Jyssica Scott’s article on the use of weighted blankets as a therapeutic measure to assist children and adults who suffer from a myriad of emotional and/or psychological difficulties really comes to life when she refers to the experiences of Temple Grandin, Ph.D. Ms. Grandin’s own autism at a time when it wasn’t a household word propelled her into genius concerning animal husbandry and welfare. Her personal use of “pressure” around her body helped assuage terrifying bouts of anxiety. As the article states, recent research indicate that blankets with significant weight may be laid or wrapped around one who is suffering from the effects of anxiety or insomnia – and, as the article states, the applied pressure does help:
“A weighted blanket molds to your body like a warm hug. The pressure also helps relax the nervous system. It’s a totally safe and effective non-drug therapy for sleep and relaxation naturally. Psychiatric, trauma, geriatric, and pediatric hospital units use weighted blankets to calm a patient’s anxiety and promote deep, restful sleep. In a similar way to swaddling comforting an infant, the weight and pressure on an adult provides comfort and relief.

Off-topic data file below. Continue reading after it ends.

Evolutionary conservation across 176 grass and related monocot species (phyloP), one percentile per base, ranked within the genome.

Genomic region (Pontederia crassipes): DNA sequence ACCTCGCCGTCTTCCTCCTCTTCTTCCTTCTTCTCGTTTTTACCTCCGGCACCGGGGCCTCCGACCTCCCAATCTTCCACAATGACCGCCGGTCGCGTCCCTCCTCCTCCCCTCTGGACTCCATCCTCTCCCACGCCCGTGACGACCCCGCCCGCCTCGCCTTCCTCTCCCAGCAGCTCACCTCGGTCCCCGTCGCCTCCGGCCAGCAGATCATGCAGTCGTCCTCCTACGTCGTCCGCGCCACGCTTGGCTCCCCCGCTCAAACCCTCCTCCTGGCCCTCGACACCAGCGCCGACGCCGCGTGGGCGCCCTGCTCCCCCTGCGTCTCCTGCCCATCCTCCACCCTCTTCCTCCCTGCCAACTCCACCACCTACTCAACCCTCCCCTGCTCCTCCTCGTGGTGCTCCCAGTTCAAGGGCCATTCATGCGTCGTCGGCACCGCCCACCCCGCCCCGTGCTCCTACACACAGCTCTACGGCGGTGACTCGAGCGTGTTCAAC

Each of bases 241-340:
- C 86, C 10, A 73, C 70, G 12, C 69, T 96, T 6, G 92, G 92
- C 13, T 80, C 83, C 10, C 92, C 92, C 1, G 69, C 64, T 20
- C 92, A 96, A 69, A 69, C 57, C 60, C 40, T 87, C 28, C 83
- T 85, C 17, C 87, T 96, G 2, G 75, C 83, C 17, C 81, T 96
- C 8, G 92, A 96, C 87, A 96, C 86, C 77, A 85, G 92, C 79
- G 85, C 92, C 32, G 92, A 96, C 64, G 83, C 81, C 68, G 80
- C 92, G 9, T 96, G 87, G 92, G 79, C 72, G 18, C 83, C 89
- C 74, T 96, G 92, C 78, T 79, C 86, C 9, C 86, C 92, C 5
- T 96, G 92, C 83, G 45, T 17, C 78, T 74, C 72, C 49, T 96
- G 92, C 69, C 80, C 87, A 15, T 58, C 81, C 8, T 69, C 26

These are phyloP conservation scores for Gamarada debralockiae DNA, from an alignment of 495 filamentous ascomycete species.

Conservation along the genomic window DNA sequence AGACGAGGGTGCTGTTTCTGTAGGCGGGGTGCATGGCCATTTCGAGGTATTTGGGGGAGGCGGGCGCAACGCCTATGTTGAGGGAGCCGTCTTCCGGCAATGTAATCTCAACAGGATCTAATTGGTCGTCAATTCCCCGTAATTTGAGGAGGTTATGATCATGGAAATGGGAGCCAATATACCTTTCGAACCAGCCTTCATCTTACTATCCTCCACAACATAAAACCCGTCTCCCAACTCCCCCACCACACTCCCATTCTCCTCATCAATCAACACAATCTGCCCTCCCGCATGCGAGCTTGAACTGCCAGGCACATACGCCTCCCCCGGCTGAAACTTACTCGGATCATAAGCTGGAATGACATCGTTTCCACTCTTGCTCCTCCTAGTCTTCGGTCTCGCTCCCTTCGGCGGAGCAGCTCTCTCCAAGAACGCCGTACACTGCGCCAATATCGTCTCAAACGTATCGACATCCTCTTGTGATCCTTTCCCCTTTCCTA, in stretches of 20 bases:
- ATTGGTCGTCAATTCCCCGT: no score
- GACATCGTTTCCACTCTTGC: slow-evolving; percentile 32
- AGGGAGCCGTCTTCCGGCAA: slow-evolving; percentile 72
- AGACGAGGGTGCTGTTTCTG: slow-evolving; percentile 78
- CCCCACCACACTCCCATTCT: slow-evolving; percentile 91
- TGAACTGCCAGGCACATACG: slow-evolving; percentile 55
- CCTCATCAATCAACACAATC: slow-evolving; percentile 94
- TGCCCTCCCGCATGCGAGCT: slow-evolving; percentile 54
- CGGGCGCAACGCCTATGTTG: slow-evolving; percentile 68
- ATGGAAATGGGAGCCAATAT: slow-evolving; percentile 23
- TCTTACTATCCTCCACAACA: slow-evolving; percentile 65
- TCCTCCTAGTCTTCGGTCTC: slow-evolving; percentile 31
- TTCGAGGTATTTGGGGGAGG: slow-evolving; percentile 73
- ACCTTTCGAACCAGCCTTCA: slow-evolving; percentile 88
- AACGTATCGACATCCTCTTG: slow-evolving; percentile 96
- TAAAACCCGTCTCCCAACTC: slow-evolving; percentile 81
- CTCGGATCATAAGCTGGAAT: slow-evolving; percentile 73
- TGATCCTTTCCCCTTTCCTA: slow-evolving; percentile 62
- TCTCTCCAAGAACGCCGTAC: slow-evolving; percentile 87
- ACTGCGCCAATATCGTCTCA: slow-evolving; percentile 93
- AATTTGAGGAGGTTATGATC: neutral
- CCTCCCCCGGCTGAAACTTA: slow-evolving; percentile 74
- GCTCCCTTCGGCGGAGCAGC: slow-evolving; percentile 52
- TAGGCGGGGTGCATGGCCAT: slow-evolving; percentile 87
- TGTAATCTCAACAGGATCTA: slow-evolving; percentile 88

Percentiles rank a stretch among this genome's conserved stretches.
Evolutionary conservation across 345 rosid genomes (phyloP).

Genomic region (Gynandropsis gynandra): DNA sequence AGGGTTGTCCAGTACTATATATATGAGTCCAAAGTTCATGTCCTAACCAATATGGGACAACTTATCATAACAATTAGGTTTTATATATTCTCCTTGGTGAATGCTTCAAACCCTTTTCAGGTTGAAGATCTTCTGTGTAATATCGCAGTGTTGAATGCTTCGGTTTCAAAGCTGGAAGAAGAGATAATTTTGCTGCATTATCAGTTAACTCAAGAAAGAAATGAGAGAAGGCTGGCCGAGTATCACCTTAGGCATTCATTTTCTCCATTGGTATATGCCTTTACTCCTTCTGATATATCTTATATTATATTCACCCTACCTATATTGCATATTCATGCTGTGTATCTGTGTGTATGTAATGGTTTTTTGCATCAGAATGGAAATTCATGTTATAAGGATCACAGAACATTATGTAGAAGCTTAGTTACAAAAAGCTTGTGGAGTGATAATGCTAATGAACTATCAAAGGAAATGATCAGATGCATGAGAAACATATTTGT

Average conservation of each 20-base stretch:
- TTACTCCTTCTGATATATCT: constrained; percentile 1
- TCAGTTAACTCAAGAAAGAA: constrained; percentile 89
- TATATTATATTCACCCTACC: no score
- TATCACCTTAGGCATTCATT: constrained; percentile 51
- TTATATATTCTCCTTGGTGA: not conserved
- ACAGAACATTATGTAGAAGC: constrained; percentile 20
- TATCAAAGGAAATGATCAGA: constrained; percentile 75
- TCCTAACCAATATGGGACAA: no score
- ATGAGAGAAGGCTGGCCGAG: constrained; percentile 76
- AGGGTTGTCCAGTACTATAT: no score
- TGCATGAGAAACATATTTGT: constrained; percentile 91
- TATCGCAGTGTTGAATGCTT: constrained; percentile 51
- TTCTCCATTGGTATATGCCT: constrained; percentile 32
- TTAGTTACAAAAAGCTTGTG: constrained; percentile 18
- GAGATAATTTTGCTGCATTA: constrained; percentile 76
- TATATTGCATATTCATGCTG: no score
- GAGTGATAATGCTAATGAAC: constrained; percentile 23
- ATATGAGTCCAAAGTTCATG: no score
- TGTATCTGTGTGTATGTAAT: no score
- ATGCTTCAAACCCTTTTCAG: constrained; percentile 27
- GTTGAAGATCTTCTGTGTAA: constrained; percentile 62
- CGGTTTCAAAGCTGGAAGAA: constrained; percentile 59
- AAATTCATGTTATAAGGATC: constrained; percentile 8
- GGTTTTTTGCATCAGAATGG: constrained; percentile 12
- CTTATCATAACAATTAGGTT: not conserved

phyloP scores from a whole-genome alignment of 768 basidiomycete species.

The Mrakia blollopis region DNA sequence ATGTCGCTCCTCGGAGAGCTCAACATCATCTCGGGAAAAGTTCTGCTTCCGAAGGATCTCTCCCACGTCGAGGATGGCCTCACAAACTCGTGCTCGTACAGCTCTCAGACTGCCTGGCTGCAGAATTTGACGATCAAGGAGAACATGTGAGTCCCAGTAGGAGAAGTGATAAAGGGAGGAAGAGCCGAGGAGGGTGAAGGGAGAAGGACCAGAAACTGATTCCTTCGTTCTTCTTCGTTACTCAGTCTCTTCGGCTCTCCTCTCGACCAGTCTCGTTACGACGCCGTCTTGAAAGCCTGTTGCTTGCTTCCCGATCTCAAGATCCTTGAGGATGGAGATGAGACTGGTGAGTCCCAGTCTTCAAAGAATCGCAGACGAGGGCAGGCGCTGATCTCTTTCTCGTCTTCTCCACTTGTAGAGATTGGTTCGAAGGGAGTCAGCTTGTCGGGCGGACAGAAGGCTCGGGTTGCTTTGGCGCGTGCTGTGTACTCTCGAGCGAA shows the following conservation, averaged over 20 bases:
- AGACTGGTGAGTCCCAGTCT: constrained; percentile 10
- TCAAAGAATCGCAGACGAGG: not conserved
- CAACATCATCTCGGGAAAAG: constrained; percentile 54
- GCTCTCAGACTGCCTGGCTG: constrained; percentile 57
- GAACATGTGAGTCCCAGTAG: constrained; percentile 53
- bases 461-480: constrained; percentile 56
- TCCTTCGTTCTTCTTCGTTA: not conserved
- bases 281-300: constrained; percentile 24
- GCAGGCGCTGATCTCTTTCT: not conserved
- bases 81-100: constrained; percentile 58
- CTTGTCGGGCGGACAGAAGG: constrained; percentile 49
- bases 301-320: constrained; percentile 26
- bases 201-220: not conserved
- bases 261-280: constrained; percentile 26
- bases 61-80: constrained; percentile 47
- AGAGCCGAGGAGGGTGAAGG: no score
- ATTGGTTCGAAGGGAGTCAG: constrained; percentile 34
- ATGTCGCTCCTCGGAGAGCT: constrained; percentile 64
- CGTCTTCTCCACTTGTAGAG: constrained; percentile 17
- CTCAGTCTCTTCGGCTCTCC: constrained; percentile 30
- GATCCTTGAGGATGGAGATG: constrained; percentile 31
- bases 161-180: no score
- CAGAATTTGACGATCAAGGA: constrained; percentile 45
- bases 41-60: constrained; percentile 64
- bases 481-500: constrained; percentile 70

“When pressure is gently applied to the body, it encourages serotonin production, which lifts your mood. When serotonin naturally converts to melatonin, your body takes the cue to rest.”
The use of a weighted blanket is certainly something to consider in lieu of those toxic sleeping pills.
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